Link to Original Source

+ - 102 Wi-Fi Issues Continue for OS X Users Despite Updates->

Submitted by itwbennett
itwbennett (1594911) writes "Although Apple has never officially acknowledged issues surrounding Yosemite and Wi-Fi connectivity, the company is clearly aware of the problem: Leading off the improvements offered in the update 10.10.2 update released Tuesday was 'resolves an issue that might cause Wi-Fi to disconnect,' according to the release notes. Despite this, Apple's support forum was filled with tales of frustrated users. And Mac owners aren’t the only Apple users experiencing wireless connection failures after updating their OS. Wi-Fi connectivity issues have also dogged iOS 8 since Apple released the mobile OS on Sept. 17."
Link to Original Source

+ - 105 WordPress, PHP Apps, Subject to Ghost glibc Attacks->

Submitted by msm1267
msm1267 (2804139) writes "Less than 48 hours after the disclosure of the Ghost vulnerability in the GNU C library (glibc), researchers have uncovered that PHP applications, including the WordPress content management system, could be another weak spot and eventually in the crosshairs of attackers.

Ghost is a vulnerability in glibc that attackers can use against only a handful of applications right now to remotely run executable code and gain control of a Linux server. The vulnerability is a heap-based buffer overflow and affects all Linux systems, according to experts, and has been present in the glibc code since 2000.

“An example of where this could be a big issue is within WordPress itself: it uses a function named wp_http_validate_url() to validate every pingback’s post URL,” wrote Sucuri research Marc-Alexandre Montpas in an advisory published Wednesday. “And it does so by using gethostbyname(). So an attacker could leverage this vector to insert a malicious URL that would trigger a buffer overflow bug, server-side, potentially allowing him to gain privileges on the server.”"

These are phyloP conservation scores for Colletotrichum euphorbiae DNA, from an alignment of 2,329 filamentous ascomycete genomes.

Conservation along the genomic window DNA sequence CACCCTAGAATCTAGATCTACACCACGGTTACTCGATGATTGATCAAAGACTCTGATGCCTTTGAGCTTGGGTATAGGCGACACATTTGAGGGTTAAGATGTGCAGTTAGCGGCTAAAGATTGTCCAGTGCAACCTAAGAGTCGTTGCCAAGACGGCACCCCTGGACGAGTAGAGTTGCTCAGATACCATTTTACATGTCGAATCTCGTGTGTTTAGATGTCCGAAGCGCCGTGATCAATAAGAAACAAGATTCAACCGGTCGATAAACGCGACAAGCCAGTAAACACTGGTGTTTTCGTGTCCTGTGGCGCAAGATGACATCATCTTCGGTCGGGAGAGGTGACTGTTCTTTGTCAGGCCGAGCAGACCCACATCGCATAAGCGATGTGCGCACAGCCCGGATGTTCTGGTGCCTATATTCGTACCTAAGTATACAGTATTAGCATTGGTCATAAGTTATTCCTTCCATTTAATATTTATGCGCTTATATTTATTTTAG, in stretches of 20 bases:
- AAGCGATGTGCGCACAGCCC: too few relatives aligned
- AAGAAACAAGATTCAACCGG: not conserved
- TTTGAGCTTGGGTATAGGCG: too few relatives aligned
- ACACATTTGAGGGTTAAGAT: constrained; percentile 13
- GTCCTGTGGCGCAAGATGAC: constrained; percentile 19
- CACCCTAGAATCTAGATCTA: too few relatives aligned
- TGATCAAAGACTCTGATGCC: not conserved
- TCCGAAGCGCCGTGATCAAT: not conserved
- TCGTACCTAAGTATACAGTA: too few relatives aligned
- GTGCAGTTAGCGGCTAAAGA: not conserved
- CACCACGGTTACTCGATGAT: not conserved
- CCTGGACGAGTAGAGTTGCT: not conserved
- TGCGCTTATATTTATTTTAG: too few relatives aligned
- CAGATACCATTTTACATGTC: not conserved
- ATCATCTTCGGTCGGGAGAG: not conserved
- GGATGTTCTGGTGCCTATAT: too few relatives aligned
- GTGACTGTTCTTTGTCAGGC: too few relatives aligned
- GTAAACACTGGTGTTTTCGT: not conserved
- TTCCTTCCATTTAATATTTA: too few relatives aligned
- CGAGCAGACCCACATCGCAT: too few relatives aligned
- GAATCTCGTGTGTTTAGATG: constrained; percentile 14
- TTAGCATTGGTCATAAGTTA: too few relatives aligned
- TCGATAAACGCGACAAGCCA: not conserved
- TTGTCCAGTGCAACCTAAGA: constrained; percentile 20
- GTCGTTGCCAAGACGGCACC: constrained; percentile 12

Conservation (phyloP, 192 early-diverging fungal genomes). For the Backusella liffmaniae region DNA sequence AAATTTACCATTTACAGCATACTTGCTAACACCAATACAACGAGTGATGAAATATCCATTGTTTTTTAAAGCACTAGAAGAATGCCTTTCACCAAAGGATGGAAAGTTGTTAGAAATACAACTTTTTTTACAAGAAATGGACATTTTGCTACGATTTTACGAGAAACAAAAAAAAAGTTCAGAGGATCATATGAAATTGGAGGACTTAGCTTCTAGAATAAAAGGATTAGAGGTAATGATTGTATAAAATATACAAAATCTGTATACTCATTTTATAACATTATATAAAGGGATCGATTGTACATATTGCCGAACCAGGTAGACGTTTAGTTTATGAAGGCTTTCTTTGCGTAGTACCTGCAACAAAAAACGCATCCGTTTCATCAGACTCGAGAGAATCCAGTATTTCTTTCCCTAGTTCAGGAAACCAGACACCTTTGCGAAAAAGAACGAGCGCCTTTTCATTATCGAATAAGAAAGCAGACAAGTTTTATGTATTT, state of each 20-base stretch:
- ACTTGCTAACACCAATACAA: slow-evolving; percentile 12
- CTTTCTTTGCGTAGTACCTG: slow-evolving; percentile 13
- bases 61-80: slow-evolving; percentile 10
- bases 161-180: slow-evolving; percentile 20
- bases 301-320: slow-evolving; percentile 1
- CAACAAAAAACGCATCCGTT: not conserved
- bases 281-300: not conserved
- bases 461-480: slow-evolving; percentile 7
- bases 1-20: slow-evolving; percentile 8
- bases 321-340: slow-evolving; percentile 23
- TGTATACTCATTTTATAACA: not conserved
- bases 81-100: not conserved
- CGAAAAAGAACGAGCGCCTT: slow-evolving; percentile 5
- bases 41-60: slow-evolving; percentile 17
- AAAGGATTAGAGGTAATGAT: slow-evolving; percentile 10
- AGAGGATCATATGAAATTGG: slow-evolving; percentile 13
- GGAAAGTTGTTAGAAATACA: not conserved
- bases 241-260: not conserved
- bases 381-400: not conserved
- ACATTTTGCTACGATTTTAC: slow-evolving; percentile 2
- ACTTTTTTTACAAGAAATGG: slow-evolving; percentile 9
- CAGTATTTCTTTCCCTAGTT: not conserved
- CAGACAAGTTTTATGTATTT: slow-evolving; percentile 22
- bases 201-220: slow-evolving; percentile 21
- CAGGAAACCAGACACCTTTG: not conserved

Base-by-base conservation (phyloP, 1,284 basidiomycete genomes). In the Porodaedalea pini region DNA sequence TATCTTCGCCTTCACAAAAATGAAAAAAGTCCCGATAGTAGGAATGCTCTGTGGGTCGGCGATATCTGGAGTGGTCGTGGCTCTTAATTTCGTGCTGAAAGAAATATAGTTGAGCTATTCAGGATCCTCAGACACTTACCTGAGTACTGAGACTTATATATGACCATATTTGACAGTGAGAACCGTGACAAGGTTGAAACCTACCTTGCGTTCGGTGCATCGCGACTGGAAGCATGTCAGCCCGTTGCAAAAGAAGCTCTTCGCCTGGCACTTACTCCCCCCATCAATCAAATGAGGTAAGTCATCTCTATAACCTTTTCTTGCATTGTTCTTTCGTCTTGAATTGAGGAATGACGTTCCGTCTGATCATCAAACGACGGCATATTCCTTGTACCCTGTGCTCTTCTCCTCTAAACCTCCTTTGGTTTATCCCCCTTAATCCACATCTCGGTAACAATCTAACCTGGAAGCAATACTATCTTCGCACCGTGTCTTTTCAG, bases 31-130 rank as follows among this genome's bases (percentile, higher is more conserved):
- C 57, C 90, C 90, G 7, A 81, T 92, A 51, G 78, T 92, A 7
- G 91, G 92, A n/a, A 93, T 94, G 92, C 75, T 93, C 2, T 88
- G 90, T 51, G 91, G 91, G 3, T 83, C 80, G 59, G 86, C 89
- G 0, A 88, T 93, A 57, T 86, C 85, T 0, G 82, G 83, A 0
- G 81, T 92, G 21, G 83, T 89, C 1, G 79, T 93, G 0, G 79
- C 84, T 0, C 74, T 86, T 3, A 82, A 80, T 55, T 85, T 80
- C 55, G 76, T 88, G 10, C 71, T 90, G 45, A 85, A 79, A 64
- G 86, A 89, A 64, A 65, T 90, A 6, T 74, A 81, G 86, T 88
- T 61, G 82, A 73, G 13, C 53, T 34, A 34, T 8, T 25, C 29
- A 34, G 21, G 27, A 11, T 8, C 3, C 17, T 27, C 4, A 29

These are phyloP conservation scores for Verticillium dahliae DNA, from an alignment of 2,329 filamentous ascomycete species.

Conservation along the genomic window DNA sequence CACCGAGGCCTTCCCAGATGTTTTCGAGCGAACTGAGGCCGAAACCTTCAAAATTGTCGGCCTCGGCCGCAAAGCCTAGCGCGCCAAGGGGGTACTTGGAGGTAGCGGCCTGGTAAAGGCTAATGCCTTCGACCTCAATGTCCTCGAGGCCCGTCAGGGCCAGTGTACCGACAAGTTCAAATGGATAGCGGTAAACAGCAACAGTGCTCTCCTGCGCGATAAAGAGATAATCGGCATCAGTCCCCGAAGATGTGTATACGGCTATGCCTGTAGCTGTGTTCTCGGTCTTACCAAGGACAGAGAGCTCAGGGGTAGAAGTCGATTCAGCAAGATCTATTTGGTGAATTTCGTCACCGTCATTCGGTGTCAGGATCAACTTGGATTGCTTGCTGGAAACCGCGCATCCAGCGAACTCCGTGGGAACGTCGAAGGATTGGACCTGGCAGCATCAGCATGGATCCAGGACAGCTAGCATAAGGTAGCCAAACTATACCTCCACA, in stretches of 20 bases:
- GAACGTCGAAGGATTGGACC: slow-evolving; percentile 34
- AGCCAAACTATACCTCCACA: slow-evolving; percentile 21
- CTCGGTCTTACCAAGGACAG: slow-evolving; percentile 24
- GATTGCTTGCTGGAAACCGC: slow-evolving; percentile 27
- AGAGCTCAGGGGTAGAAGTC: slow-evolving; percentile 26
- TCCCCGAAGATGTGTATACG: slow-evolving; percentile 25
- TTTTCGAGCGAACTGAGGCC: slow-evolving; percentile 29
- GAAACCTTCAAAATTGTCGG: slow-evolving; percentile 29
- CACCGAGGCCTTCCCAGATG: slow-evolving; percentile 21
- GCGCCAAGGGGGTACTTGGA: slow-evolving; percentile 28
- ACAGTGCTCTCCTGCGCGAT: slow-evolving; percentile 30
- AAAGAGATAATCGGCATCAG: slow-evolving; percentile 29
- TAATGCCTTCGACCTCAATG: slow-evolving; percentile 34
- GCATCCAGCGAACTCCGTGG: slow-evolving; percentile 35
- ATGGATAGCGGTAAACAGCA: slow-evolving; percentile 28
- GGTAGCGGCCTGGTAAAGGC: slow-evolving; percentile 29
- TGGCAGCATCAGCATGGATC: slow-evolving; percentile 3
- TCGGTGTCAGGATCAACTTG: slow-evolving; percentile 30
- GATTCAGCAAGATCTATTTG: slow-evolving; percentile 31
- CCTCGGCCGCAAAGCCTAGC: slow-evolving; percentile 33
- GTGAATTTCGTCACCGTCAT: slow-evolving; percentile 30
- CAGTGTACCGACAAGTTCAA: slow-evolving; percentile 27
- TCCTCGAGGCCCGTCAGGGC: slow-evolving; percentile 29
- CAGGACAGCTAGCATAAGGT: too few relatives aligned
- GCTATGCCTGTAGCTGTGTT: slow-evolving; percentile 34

Link to Original Source

+ - 167 'Anonymized' credit card data not so anonymous, study shows->

Submitted by schwit1
schwit1 (797399) writes "Scientists showed they can identify you with more than 90 percent accuracy by looking at just four purchases, three if the price is included — and this is after companies "anonymized" the transaction records, saying they wiped away names and other personal details. The study out of MIT, published Thursday in the journal Science, examined three months of credit card records for 1.1 million people.

"We are showing that the privacy we are told that we have isn't real," study co-author Alex "Sandy" Pentland of the Massachusetts Institute of Technology, said in an email."

Link to Original Source

+ - 174 FDA wants to release millions of genetically modified mosquitoes in Florida->

Submitted by MikeChino
MikeChino (1640221) writes "In an attempt to curb outbreaks of two devastating tropical diseases in the Florida Keys, the FDA is proposing the release of millions of genetically modified mosquitoes into the area. Scientists have bred male mosquitoes with virus gene fragments, so when they mate with the females that bite and spread illness, their offspring will die. This can reduce the mosquito population dramatically, halting the spread of diseases like dengue fever."
Link to Original Source

+ - 172 Whales amplify sound with their skull bones->

Submitted by sciencehabit
sciencehabit (1205606) writes "The loud, moaning calls of large, baleen whales—such as fin, right, gray, and blue whales—can travel hundreds of kilometers through the sea as the cetaceans reach out to contact others of their kind. Yet scientists have not fully understood how sounds reach the baleen whales’ ear bones. Now, researchers report today in PLOS ONE that they’ve solved the mystery by means of a 3D computer model of a fin whale’s skull. By simulating sound waves traveling through the computerized skull, the scientists discovered that the whales use an unusual mechanism for hearing: bone conduction. The fin whale’s skull bones (and likely those of other baleen whales) vibrate and amplify the low-frequency sounds, directing them to the ear bones. The discovery may help lawmakers set limits on the amount of noise humans can make in the deep sea."